Fantails Goldfish have fat, short, egg-shaped bodies.
Varieties of Egg-Shaped Goldfish include the previously mentioned Fantails along with Lionheads and Rancheros.
The shorter swim bladder in Egg-Shaped Goldfish makes them slower and less agile, and puts them at a severe disadvantage at feeding time if they are housed with larger, sleeker goldfish.
The compressed physique of Egg-Shaped Goldfish can force them at a downward angle.
It can interfere with digestion, so you will need to pay special attention to their diet.
They must be fed neither too much nor too little.
Except for the Fantails, Egg-Shaped Goldfish cannot stand water temperatures below 68 degrees Fahrenheit (20 degrees Celsius) and they demand excellent water quality.
Every Egg-Shaped Goldfish needs an aquarium that contains at least 20 gallons (about 80 liters) of clean water, with another 10 gallons (38 liters) for each additional fish.
Other Varieties of Goldfish You May See in the Pet Store
Larger pet stores keep tanks stocked with fascinating goldfish with unique features.
Here are just a few of the offerings you may find on display.
The Black Telescope is a nearly completely black variant of Goggle-Eyed Goldfish that has black, protruding, extremely noticeable eyes.
The bulging of the eyes and the blackness of the scales only increase as this fish grows older.
Black Telescopes sometimes live to be 25 years old. This goldfish may also be advertised as a Kuro-Demekin, Moor, Popeye, or Dragon-Eye.
The Panda Telescope Goldfish starts life with a panda-like black and white color scheme, but its body may turn pink or green as it matures, the fins retaining their black and white stripes.
Some Panda Telescopes will turn pure white with no panda coloration as they age. There can be pure orange Panda Telescopes, too.
White Telescopes have bulging eyes with pure white scales. This fish can get whiter with age.
They are better adapted to cool water temperatures than the other Telescope Goldfish.
Celestial Eye Goldfish, also known by their Japanese name Choteri-Gan, have a double tail and telescope-like eyes with pupils pointed upward.
This goldfish does not have a dorsal fin, but it is still an agile swimmer.
Celestials may be orange, white, or red and white. Some Celestials have nacreous (iridescent) scales.
Because Celestials have poor vision, they cannot compete with other goldfish for food. It is also important to keep sharp objects out of their tanks.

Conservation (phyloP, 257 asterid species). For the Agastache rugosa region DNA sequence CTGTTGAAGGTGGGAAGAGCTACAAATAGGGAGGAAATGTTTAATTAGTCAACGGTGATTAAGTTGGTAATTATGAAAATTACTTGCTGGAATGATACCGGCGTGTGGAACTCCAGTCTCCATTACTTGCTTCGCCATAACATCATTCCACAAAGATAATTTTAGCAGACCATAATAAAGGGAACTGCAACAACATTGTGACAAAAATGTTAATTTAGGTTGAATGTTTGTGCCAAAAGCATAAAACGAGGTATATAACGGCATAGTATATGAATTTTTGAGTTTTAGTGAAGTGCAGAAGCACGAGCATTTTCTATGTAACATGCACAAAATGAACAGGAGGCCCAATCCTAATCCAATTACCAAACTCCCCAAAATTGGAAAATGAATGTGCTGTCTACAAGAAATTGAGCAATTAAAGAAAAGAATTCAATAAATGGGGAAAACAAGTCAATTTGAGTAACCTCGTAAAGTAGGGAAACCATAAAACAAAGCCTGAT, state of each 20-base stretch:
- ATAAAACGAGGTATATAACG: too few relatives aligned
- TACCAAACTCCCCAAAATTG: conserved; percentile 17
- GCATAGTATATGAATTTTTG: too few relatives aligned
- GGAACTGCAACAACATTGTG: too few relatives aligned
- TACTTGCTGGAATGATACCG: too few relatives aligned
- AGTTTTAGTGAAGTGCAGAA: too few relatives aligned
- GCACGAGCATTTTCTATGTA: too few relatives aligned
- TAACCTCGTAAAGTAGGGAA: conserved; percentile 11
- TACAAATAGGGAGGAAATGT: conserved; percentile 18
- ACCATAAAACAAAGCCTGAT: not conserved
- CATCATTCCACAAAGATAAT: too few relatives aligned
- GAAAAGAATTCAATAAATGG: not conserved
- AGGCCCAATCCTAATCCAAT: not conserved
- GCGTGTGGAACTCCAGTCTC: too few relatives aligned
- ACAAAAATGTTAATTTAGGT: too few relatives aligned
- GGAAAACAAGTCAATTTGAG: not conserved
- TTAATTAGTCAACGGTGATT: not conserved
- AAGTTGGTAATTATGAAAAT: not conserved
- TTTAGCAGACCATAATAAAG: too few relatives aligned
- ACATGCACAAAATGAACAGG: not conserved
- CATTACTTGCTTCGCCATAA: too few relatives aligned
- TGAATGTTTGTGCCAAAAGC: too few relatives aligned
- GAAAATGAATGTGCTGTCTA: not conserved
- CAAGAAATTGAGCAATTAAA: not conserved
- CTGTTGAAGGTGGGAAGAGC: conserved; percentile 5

Orandas (referred to as “Wen” in stores that cater to Chinese buyers) look like they are wearing a raspberry on their heads.
The raspberry-red growth may cover their entire face except for the eyes and mouth. The growth may take one or two years to develop. It leaves some Orandas blind.
Orandas are available in a variety of colors, including orange, red, red-and-black, red-and-white, black, blue, chocolate, bronze, silver, white black-and-white (panda-colored), tricolor (red-black-and-white), and calico.
They are extremely susceptible to bacterial infections.
The Azuma Nishiki is a nacreous (iridescent) variety of Oranda. Chinese breeders have developed telescope-eyed Orandas.
Pearlscale Goldfish have some white, convex scales that look like little pearls.
They grow up to the size of an orange, but their round shape makes them prone to swim bladder problems that make it hard to maintain their position in the water.
Pompom Goldfish, also known as Hanafusa, have bundles of loose fleshy outgrowths between their nostrils and on each side of the head.
These fleshy growths are sometimes referred to as nasal briquettes. Sometimes the growths hang down past their mouth.
They can have metallic or iridescent (nacreous) scales. Pompoms were once extremely popular, but now they are seldom available for sale.
Veiltails are prized for their extra-long, flowing double tails. Their tails look something like the wedding veil for a bride.
Veiltails also have well-developed, tall dorsal fins.
Veiltails come in many colors. Some have metallic or nacreous scales.
They don’t swim very well, so they should not be kept in the same aquarium with more aggressive kinds of goldfish.
They are sensitive to cold, and don’t do well in water temperatures that fall below 55 degrees Fahrenheit (13 degrees Celsius).
Butterfly Tail Goldfish are best appreciated when viewed from above. They have double tails that fan out to resemble butterflies.
Most Butterfly Tail Goldfish have telescoped eyes, so they need to be kept separate from other goldfish to avoid injury and excessive competition for food.
The Curl-Gilled or Reverse-Gilled Goldfish has gill covers that seem to be turned inside out.
Most Curl-Gilled Goldfish are metallic orange.
Tamasaba Goldfish are attractive, strong goldfish that almost always come in red and white.
Their long, flowing single tail resembles that of a mackerel. These goldfish can compete with other varieties in outdoor ponds and in aquariums.
This curly-fantail goldfish has a distinctive tail fin that spreads out like a fan.
The fin can spread out horizontally with its leading edges curling under once or even twice.
Viewed from above, a Tosakin looks like a flat half-circle.
Tosakins come in red, white, and iron-black. They are very poor swimmers and have to be kept away from strong currents.
Achieving the flat, rounded tail requires keeping the fish in a shallow bowl with sloping sides for the first year of its life to avoid excessive upward or downward movement.
Tosakins are clumsy swimmers. They cannot compete with more agile fish for food.
They are usually kept in aquariums with sponge filters because the fish cannot swim against a strong current.
Changing the water in their aquarium frequently and on a rigid schedule is necessary for preventing disease.
Other articles you may also like:
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- How Many Goldfish Can You Have Per Gallon of Water?
- Can Betta Fish Live With Goldfish?
- What Fish Can Live With Goldfish? – 10 Best Goldfish Tank mates
- How to Add Oxygen to a Gold Fish Tank?
- How Long Do Goldfish Sleep?
- Goldfish Memory Span – How Long Is It?
- Why Is Goldfish Sitting at the Bottom of the Tank?
- What Do Goldfish Eat?
- Why Is My Goldfish Turning White?